Donn's Articles » Mark Enright

Mark Enright

Six years ago, on the morning of the first day of the 2012 Galway Festival, Mark Enright walked the track with Robbie McNamara.  An inexperienced conditional rider at the time, Enright had never ridden at Galway before, but he had a good ride in the second race on the evening, the handicap hurdle, Kalellshan for Denis Hogan, and he prepared.

“What’s the key to riding Galway?” he asked his companion.

“Freewheel down the hill,” said McNamara, “and kick up the hill.  If you’re squeezing down the hill, you have no chance.  You won’t get back up the other side.”

McNamara’s sage words were in Enright’s head as he rode Kalellshan that evening.  He set off in front, freewheeled down the hill to the second last hurdle, kicked back up it and won by five lengths.  And they were in his head again last Wednesday as he led the Galway Plate field on Clarcam.

Enright kicked Clarcam off in the front rank, and let him roll.  By the time they got to the top of the hill, two fences to jump, they were clear.  The rider sat, let his horse freewheel down the hill.  He popped the two fences in the dip, and he kicked.

“I didn’t think that we had gone too quickly,’ recalls Enright.  “He made his ground jumping, he was bringing me everywhere, I had used no horse.  When we straightened up, I grabbed a fresh hold of him, and he lengthened again.  I knew then that we had enough to get home.” 

He didn’t hear his rivals.  They were so far behind him.  All he could hear was trainer Gordon Elliott and the lads shouting him home from the inside of the track.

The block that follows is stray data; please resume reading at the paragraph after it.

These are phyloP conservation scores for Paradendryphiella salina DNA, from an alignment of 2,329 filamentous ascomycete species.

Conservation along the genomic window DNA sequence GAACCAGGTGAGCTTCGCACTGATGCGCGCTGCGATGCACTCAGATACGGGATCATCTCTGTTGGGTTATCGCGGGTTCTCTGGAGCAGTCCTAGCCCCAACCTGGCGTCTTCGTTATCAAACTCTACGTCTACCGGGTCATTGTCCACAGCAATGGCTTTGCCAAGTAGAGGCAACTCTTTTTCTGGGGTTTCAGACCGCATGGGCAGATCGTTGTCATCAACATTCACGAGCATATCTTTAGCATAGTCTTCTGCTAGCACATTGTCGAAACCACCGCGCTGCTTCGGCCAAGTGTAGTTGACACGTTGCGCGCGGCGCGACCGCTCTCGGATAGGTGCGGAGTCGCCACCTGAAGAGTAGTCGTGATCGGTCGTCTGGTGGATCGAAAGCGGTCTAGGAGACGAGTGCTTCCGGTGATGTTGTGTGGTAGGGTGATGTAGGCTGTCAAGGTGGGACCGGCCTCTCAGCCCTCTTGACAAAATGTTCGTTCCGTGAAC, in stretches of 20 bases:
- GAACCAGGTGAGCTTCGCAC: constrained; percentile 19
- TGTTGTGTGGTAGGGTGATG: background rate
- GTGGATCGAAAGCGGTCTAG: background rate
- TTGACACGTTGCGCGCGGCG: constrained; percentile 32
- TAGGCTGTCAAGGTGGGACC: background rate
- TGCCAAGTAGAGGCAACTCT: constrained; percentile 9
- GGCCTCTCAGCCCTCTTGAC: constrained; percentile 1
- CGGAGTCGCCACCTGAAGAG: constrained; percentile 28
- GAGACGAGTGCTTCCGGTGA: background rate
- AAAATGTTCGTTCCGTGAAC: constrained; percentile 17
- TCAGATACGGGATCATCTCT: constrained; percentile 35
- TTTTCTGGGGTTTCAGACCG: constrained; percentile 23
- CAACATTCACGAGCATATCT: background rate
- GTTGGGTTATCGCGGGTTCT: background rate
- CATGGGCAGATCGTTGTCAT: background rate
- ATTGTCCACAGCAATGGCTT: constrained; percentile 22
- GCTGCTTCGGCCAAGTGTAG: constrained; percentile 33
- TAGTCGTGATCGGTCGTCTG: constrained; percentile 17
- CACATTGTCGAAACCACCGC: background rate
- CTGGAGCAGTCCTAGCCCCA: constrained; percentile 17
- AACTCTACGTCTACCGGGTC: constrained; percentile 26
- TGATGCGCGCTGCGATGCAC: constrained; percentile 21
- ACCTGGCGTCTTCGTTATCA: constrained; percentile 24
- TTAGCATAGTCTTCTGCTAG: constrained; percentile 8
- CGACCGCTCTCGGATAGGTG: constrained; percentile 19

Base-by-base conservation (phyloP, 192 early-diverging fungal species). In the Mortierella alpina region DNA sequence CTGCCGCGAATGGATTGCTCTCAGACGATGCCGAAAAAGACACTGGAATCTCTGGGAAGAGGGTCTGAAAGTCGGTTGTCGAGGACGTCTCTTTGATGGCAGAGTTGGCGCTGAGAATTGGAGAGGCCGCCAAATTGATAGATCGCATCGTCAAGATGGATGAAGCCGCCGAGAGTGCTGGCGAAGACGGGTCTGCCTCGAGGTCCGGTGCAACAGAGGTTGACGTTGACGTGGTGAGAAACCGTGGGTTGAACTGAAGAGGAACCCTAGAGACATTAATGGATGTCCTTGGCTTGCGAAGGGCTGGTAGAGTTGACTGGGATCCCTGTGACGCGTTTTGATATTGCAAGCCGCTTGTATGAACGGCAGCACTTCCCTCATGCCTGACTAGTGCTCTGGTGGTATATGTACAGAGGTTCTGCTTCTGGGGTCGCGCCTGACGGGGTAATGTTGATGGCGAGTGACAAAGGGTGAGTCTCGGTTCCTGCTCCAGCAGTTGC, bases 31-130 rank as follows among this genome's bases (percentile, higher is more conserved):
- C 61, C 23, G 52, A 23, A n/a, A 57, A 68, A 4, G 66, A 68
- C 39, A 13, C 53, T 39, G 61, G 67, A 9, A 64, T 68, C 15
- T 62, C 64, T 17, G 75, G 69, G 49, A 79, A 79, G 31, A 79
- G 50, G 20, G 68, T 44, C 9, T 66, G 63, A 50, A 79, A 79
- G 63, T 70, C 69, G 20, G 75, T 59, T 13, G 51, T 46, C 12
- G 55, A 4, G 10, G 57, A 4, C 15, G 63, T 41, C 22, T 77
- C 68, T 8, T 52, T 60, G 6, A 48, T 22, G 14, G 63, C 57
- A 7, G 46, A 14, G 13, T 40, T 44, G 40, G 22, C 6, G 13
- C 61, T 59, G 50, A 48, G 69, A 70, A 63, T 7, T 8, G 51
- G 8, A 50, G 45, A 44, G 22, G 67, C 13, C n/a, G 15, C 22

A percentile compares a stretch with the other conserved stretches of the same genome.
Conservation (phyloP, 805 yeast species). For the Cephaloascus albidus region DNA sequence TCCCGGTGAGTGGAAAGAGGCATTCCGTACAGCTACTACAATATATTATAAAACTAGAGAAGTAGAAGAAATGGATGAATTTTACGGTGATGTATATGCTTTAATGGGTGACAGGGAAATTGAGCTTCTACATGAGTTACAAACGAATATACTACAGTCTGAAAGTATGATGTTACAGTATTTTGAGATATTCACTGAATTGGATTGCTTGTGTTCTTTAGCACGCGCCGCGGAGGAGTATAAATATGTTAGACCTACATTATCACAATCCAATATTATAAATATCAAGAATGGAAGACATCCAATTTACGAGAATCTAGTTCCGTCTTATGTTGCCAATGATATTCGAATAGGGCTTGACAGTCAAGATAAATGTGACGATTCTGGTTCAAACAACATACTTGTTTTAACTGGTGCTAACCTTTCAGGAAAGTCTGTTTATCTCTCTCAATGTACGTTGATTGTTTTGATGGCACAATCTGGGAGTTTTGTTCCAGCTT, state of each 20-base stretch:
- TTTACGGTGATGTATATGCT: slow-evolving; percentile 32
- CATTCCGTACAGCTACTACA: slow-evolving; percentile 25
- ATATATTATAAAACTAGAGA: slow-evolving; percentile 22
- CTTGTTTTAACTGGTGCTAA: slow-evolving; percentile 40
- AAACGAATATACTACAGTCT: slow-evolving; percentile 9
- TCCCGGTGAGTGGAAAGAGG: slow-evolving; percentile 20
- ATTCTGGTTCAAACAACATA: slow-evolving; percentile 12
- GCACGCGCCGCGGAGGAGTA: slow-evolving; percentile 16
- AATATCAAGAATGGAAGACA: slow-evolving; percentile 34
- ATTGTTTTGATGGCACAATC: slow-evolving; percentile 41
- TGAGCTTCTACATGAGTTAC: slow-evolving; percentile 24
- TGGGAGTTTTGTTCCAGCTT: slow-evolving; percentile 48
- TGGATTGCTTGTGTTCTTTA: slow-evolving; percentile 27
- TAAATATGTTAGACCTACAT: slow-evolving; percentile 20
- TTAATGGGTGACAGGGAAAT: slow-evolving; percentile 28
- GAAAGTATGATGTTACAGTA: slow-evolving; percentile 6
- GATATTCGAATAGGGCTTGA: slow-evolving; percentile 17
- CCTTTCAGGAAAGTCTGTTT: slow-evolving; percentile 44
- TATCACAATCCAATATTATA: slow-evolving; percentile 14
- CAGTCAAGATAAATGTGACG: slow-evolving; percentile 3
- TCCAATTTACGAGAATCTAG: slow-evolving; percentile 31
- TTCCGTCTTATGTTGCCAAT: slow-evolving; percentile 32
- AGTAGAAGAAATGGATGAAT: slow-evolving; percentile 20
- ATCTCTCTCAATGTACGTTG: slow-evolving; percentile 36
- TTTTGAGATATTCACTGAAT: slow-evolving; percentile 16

“To be honest, I don’t know how I felt.  It’s a bit of a blur.  It was unbelievable.  Barry Geraghty was the first one to congratulate me after we pulled up.  I was bumbling a bit in the television interviews afterwards.  It was all new to me.  I’m not sure what I was saying.  I had so many people to thank.  Gordon has been brilliant to be.  All the lads.  And the O’Learys for letting me ride him.”

He had ridden big winners before.  He had ridden good winners for JP McManus and Tom Mullins and Terence O’Brien and Charles Byrnes.  But to win a Galway Plate.  That’s massive.  That’s the biggest yet.

It has been some road for Mark Enright, it has been some achievement by him to get to the Galway Plate winner’s enclosure.  A Limerick native, he had no racing background, no horse background.  He didn’t sit on a horse until he was 13.

“I left school when I was 16 and started working with Mick Murphy in Tipperary.  My mother and father weren’t that keen on me leaving school, but they were brilliant, they knew that it was all I wanted to do.”

He went to Tommy Stack’s and got on okay, he rode a few winners, but things were a bit slow. 

“My weight wasn’t great, and I wasn’t that bothered about it, to be honest.  It was my first bit of freedom, I was living in a house with lads in Cashel.  I thought it was great.  I suppose it was my college, but I didn’t mind myself too well and my weight went up.”